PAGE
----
This is why the guidance and inspiration of senior women is so important for millennial women – their career paths can be a road map for success, showing how to navigate tricky political challenges and gender biases.
That leads to one of Dr. Kelan’s most important findings: millennial women don’t relate to role models in the same way men do. For that matter, the research completely reframes the way we’ve thought about role models until now.
“We noticed that millennial women used different words when they described their role models than men. And we were puzzled by that. Why would women describe them differently?” she asked. “There was this ambivalence. They would say something like, ‘She’s fantastic at her work… but she never sees her children.’ We couldn’t detect this in men.”
Millennial women seemed to want more from their role models. They thought of them as they thought about themselves: whole people with jobs and lives, families and interests. Men seemed to hone in on their role models’ professional achievements, rather than the big picture.
At first the researchers thought maybe this ambivalent perception of senior women was influenced by the Queen Bee phenomenon, where senior women are believed to pull the ladder up behind them. “Like something out of The Devil Wears Prada,” Dr. Kelan explained. But, they found, that just wasn’t taking place.
It seemed that because millennial women are so fueled to achieve, and so confident that they can “have it all,” they had trouble identifying with women who have made sacrifices throughout their careers. They may have thought these women were great bosses, and they were understanding of those sacrifices, but they didn’t seem to want to be “just like them.”
Dr. Kelan emphasized that this ambivalence is not a bad thing. Rather, it presents a whole new concept of the role model.
Instead of feeling the need to find a single senior person to emulate, Millennial women are drawing inspiration from many different sources (in fact, she noted, while the men in the study only chose other men as role models, millennial women had a more diverse view of who could be their role model, selecting both men and women).
“They don’t need to emulate, but integrate traits of different role models,” she said. “This plays to authenticity as well. It would be a disaster to encourage everybody to be exactly like someone else. It’s much better to be able to create something unique to you.”
She encouraged junior women to think about specific traits they admire in senior women, and then integrate those traits and achievements into a big picture aspiration.
Advice for Leaders
All told, this new research takes a load off senior women as well.
Many senior women report feeling overwhelmed, that they are expected to be part of every mentoring program, every networking group, and every internal women’s initiative. Dr. Kelan says their participation in these groups is important, but because millennial women are looking to men as role models too, perhaps companies should tap a greater proportion of senior men to participate in these initiatives as well.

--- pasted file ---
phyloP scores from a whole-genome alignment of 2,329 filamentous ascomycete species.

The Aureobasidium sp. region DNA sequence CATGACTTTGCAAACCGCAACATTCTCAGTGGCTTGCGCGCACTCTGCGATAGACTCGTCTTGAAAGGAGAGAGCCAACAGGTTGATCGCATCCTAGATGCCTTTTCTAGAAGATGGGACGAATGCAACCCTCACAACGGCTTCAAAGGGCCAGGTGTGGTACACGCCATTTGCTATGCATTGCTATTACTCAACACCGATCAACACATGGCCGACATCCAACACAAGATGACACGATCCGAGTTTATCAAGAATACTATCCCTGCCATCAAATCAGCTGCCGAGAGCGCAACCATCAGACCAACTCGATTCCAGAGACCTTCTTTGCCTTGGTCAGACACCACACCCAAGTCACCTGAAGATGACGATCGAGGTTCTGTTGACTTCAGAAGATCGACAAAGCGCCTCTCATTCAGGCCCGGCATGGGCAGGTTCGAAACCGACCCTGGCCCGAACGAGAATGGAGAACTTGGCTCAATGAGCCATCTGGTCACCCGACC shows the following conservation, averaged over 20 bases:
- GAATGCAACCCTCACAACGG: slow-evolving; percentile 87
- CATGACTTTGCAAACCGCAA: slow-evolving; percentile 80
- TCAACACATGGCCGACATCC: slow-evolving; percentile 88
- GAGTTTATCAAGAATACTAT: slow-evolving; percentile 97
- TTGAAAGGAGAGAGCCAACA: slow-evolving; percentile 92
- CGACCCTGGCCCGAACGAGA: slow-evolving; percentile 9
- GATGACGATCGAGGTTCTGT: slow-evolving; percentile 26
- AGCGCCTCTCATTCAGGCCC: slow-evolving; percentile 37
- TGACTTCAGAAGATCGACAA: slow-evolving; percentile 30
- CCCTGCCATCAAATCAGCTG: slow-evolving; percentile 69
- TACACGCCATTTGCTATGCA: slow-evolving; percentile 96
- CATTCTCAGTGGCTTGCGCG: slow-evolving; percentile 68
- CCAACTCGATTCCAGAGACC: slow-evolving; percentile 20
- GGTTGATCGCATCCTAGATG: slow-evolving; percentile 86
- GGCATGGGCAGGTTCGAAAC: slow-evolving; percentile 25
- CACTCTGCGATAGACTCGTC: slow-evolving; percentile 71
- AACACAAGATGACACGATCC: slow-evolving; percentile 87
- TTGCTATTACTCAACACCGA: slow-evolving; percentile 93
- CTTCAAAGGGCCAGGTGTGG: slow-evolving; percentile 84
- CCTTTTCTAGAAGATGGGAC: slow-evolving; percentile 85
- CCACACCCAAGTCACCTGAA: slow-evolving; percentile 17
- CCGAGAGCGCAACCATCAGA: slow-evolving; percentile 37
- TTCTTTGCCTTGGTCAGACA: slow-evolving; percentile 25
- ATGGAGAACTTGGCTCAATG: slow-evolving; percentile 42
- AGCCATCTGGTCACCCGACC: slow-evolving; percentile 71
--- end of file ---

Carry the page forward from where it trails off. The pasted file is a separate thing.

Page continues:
“If you are a senior woman, you should take mentoring women seriously. But I would encourage more male senior leaders to do the same. I would also encourage companies to create a more comfortable framework for senior men to mentor junior women,” she advised. “We don’t want to overburden senior female leaders – they have already been given a tall order.”
Secondarily, she continued, it may be helpful to present mentoring relationships as a two-way conversation. Junior people can certainly be helped by senior leaders in learning how things work in their company, but tech-savvy Millennials may be able to help senior folks grasp the complex social media space, for example.
“If you create an environment where it’s safe to communicate, it can be very beneficial to a company,” she said. “It forces us to specify why we think an old way of doing things is the best.”
She also advised senior people not be frustrated when Millennials don’t do things in a way that might seem obvious to them – for example, she heard frequently that senior leaders were annoyed that junior people were not taking notes during meetings. “But maybe they will go back to their desk and create a mind-map afterward.”
“It’s quite important to set expectations of what is important in business. Some things need to be spelled out – Millennials don’t have the innate ability to understand how things are supposed to be done. Make sure the rules are clear, and that means they are explained and embedded in the culture.”
Finally, she said, it’s important that leaders talk frankly about bias. “I have a slight fear that we need to prepare Millennial women a bit better about the impact of gender. We have to make stereotypes explicit to overcome them. Hopefully in 20 or 30 years when they are leaders, we won’t have to have this conversation.”
Note: PwC International have collaborated with Dr. Elisabeth Kelan to release a number of thought leadership resources in support of International Women’s Day, all of which are focused on the theme Gender, generation and leadership: Supporting the millennial woman craft her career. Visit www.pwc.com/IWD to find out more.